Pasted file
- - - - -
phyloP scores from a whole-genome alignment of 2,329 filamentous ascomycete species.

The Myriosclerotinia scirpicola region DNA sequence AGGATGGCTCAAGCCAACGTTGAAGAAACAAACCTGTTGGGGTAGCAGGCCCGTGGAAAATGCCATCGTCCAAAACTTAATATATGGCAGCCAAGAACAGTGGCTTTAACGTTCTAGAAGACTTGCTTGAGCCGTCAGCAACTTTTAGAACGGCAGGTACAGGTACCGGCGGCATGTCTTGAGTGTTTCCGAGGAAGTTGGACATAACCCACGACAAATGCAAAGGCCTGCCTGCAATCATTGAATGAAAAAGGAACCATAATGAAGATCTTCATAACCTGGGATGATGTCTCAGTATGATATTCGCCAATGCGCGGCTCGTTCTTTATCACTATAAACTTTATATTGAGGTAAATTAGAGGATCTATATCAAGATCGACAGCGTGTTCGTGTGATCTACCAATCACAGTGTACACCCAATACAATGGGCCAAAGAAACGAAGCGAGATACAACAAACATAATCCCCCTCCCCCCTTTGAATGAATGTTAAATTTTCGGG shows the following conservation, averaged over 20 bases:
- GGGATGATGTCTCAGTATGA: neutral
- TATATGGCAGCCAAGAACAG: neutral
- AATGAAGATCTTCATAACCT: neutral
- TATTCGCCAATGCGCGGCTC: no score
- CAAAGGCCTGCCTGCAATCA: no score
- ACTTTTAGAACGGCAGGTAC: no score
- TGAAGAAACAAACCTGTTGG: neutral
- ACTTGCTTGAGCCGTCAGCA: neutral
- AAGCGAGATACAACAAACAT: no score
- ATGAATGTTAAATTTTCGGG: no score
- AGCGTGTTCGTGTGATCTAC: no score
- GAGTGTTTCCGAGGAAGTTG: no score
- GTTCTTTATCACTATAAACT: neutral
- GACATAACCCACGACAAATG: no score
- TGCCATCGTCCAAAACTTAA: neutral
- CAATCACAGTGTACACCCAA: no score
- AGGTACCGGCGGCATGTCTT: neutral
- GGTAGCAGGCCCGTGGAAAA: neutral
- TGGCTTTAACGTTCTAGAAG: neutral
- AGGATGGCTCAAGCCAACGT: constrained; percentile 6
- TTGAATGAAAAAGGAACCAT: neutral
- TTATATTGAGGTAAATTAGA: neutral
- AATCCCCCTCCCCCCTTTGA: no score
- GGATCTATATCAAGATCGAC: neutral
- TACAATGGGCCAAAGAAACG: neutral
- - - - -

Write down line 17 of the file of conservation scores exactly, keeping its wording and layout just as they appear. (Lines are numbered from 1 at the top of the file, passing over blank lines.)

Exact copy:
- TGCCATCGTCCAAAACTTAA: neutral